Ping An Trust is poised to launch its first QDII product for professional investors more than two years after receiving its licence in a move that may point to underlying Chinese demand for alternative assets overseas.
It is expected the firm will need to rely on offshore asset managers, at least initially, in its efforts to provide exposure to alternatives not yet available on the mainland.
The company, a subsidiary of insurer Ping An, revealed this week it had obtained a $300 million qualified domestic institutional investor (QDII) quota from China’s State Administration of Foreign Exchange – having received its QDII licence as long ago as October 2008.
It becomes the fourth trust firm to receive a QDII quota after Shanghai International Trust, which tells AsianInvestor it launched several tailored QDII products late last year, and Citic Trust.
The firm aims to provide customised products to professional individuals in accordance with their needs and the economic cycle, in doing so diversifying from its existing offshore funds.
Its chief executive, Tong Kai, argues that several asset classes have been oversold amid market volatility, citing the stocks of Chinese firms listed in the US, as well as commodities in general.
China banking rules stipulate that trust fund investors must have more than Rmb1 million ($157,000) in assets during the subscription period and annual income over Rmb200,000 or combined household income over Rmb300,000 in the three years prior to investment.
As such, QDII trust products are distinct from QDII mutual fund products, given that they are targeted at wealthy investors with a need for overseas exposure rather than retail investors of fund management companies (FMCs).
The QDII segment has typically been the purview of FMCs after its introduction in 2007, although the onset of the global financial crisis saw Chinese retail investors flock back to domestic assets en masse.
Only a handful of QDII products released by FMCs since have seen genuine demand – such as Lion FMC’s gold fund – indicating there is appetite for product designs that offer targets unavailable to domestic investors, notes Shanghai-based consultancy Z-Ben Advisors.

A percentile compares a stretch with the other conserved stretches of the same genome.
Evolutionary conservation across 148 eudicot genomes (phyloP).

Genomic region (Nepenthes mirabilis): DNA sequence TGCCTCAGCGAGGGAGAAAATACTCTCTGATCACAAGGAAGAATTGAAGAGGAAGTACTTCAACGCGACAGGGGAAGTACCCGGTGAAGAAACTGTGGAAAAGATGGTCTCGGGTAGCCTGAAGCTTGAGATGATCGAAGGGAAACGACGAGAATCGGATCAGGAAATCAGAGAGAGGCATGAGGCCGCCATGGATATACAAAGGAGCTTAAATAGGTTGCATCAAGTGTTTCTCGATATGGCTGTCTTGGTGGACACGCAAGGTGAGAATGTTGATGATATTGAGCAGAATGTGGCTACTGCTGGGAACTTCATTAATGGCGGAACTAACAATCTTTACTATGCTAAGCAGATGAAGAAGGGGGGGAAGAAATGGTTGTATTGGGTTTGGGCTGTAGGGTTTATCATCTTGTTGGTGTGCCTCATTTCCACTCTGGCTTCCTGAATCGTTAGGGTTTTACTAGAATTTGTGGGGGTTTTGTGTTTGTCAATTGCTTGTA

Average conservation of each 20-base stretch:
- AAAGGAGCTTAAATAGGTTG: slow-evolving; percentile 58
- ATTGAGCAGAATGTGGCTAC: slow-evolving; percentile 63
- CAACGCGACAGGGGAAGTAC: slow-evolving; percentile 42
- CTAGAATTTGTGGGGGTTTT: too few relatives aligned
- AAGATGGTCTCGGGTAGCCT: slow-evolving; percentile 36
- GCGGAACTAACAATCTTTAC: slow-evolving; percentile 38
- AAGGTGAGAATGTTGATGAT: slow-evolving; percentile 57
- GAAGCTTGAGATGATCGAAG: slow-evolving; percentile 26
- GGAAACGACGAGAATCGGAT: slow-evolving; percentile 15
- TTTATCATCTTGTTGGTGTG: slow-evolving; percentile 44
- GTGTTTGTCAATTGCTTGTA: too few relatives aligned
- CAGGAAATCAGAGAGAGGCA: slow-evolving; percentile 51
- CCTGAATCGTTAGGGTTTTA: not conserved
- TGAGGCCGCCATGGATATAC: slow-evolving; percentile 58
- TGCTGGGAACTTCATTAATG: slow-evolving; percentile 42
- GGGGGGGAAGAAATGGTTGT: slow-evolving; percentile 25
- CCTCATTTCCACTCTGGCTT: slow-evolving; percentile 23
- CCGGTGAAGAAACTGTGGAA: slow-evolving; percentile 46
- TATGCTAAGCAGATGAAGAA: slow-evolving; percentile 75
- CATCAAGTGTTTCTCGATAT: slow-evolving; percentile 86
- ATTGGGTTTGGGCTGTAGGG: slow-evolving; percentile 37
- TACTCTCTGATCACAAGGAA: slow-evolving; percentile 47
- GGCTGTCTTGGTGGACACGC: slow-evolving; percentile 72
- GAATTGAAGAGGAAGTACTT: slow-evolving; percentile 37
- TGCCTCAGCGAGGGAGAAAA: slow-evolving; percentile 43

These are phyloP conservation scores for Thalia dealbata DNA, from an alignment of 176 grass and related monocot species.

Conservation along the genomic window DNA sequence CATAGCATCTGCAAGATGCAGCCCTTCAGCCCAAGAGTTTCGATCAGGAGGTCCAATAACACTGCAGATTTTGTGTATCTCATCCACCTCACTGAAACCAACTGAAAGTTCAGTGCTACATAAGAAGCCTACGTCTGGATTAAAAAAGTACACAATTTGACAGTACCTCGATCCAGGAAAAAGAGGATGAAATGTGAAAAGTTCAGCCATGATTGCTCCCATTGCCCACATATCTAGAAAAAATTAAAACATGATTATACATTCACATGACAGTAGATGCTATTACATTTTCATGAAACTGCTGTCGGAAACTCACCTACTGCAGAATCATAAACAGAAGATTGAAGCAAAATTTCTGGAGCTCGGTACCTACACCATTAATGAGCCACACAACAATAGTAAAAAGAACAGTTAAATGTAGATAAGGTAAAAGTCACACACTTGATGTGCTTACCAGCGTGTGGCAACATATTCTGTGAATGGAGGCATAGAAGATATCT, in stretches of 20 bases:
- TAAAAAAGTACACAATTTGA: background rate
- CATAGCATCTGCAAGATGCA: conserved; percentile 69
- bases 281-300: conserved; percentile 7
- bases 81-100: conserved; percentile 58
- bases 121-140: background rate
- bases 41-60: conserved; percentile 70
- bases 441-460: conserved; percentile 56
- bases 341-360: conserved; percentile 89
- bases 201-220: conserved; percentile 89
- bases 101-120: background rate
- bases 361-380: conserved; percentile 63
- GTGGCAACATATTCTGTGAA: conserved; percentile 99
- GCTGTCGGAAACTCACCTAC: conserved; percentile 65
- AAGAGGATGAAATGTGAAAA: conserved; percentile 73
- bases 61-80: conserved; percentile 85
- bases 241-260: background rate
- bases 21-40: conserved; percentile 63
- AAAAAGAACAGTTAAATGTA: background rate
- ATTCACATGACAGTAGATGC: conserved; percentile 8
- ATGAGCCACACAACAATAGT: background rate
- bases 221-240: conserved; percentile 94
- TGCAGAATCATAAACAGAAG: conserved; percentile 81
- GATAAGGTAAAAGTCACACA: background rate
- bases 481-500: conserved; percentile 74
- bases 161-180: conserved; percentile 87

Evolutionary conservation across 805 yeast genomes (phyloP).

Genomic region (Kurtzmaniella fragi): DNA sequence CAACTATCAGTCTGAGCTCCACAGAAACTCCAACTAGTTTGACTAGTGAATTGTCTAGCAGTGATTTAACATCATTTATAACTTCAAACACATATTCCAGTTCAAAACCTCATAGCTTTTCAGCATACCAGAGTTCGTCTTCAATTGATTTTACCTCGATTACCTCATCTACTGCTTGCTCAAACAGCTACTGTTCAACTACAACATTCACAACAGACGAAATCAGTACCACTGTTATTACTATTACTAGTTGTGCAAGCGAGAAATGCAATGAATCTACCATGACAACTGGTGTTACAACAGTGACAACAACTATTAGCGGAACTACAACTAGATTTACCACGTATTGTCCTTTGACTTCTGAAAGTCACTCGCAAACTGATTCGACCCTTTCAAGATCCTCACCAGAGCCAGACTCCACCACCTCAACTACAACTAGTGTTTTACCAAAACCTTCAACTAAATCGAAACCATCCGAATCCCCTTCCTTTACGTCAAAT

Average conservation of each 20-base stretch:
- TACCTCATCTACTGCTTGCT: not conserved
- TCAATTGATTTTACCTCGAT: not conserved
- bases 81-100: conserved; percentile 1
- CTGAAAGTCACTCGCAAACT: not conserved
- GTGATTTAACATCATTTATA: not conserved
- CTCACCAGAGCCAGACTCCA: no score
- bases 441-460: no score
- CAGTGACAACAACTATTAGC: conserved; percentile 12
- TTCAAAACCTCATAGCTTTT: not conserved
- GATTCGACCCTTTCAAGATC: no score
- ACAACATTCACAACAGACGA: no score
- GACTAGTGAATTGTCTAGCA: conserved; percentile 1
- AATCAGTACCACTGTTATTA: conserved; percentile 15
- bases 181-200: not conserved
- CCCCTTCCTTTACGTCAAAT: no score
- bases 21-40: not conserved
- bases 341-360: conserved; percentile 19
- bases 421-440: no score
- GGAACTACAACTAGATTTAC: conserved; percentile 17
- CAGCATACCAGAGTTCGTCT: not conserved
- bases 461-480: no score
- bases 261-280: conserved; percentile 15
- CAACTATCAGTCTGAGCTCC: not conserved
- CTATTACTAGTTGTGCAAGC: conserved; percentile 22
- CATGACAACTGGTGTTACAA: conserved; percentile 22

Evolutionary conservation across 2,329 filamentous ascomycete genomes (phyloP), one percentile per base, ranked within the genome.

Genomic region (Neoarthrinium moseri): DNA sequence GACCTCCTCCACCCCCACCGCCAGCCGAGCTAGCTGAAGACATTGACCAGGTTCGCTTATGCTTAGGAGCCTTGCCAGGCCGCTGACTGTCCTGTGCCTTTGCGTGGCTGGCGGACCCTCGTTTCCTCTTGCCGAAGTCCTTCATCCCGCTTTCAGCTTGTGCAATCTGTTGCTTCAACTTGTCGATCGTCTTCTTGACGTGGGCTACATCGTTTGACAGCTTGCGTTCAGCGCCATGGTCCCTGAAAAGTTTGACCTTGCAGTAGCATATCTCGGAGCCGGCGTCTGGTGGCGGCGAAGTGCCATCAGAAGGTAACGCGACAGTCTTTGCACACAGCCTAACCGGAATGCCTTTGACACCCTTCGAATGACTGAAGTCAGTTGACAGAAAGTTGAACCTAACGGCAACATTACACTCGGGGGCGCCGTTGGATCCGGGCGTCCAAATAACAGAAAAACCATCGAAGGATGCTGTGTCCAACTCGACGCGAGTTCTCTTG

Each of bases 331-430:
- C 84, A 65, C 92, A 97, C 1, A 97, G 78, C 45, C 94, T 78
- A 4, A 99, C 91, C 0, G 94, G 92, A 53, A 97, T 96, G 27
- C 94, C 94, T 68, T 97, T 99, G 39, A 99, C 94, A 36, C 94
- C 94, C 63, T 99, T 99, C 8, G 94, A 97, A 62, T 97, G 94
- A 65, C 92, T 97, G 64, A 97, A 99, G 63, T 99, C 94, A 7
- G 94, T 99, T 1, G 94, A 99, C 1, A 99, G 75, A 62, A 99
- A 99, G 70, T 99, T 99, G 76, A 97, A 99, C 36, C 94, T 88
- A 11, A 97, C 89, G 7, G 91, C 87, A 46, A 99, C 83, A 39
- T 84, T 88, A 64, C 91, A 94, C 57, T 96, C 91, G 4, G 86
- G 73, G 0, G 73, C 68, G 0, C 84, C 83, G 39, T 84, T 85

“It is highly likely that after noticing demand for offshore exposure from their high-net-worth investor client base, [Ping An Trust] applied for a quota to create products,” Z-Ben finds.
It points out that trust companies are far more flexible in choosing investment targets and suggests this is the primary reason that FMC-based QDII fundraising has suffered.
Ping An Trust now appears well placed to capitalise on potential demand for diversified offshore assets, and Z-Ben expects its main competitors to follow suit.
It believes Ping An Trust will adopt a fund of funds approach, therein creating opportunities for foreign asset managers or advisers to provide the type of exposure necessary.
“Ping An Trust’s foray will be an important indicator of actual underlying demand for alternative offshore exposure,” adds Z-Ben.
“Should the offerings sell out and other trust firms pursue an identical strategy, this development potentially represents a multi-billion dollar segment over the next several years.”
Since 2007, just five trust companies have obtained QDII licences, namely China Credit Trust, Shanghai International Trust, Zhonghai Trust, Ping An Trust and Citic Trust.
As at the end of last year, the combined quota of the first three companies was $600 million, or less than 1% of the total QDII quota of $68.4 billion.
The strict quota system has limited the growth of QDII trust products, with Ping An Trust’s receipt of a $300 million quota the largest to date. By the end of the first half of this year, the balance of QDII trust products was just Rmb468 million, or 0.01% of the trust sector’s overall AUM of Rmb3.7 trillion.